Take time to carefully assess the job posting and strike conclusions regarding what they're looking for. What sort of institution is it? How old are the students? What level of proficiency must be maintained?

The answers to these questions hold the key.

Once you uncover the needs of the employer, you can quickly build a strategy around how to go about pitching yourself: your strengths, your goals, your previous experiences, why you do what you do, etc.

All of this will lend a hand in emphasizing what needs to be emphasized and, ultimately, maximizing how you present yourself.

Conclusion

By adhering to these simple — yet effective — tenants, you will no doubt be able to land your first teaching gig without fail. At the very least, you will certainly be in a better position to understand yourself and where you want to go with your career.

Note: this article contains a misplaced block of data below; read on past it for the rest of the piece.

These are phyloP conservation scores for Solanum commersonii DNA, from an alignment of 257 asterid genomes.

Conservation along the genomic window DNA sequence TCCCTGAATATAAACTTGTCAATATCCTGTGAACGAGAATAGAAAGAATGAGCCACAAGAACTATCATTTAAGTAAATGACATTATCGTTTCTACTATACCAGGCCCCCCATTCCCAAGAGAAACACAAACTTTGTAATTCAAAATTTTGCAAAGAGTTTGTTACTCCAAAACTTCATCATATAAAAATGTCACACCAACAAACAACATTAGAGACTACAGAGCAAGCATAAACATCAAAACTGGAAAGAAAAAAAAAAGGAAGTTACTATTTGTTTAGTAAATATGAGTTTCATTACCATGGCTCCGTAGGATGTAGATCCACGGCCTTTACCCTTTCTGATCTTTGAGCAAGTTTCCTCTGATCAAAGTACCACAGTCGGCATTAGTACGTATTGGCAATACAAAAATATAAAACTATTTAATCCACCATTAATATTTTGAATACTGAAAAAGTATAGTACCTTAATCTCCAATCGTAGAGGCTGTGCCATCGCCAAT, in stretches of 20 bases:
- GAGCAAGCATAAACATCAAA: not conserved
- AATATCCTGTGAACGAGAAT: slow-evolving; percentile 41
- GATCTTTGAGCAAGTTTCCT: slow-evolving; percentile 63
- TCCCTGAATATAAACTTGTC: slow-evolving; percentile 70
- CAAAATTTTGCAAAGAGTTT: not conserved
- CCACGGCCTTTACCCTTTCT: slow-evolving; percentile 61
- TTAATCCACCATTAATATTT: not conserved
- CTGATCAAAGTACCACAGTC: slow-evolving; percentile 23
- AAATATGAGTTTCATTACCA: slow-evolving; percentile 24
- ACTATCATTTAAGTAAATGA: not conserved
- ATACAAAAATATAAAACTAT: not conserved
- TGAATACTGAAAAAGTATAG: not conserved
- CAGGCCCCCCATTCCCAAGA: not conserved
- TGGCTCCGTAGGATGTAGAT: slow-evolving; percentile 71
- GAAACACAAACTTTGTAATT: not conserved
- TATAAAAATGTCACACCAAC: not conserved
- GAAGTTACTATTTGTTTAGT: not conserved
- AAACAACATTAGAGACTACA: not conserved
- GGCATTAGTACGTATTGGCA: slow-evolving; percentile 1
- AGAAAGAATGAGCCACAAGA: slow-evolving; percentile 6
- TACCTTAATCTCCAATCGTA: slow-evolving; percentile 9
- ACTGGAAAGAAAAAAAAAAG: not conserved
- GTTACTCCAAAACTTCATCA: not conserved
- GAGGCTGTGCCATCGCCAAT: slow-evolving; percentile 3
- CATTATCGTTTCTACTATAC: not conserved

Like any interview, your first language teacher job interview will be somewhat of a hurdle. However, you'll be well-equipped to traverse it: knowledge of self is what's most important, you just have to know how to communicate it to the world.

Contribution by Susan Craig

author: patrick algrim
About the author

Patrick Algrim is an experienced executive who has spent a number of years in Silicon Valley hiring and coaching some of the world’s most valuable technology teams. Patrick has been a source for Human Resources and career related insights for Forbes, Glassdoor, Entrepreneur, Recruiter.com, SparkHire, and many more.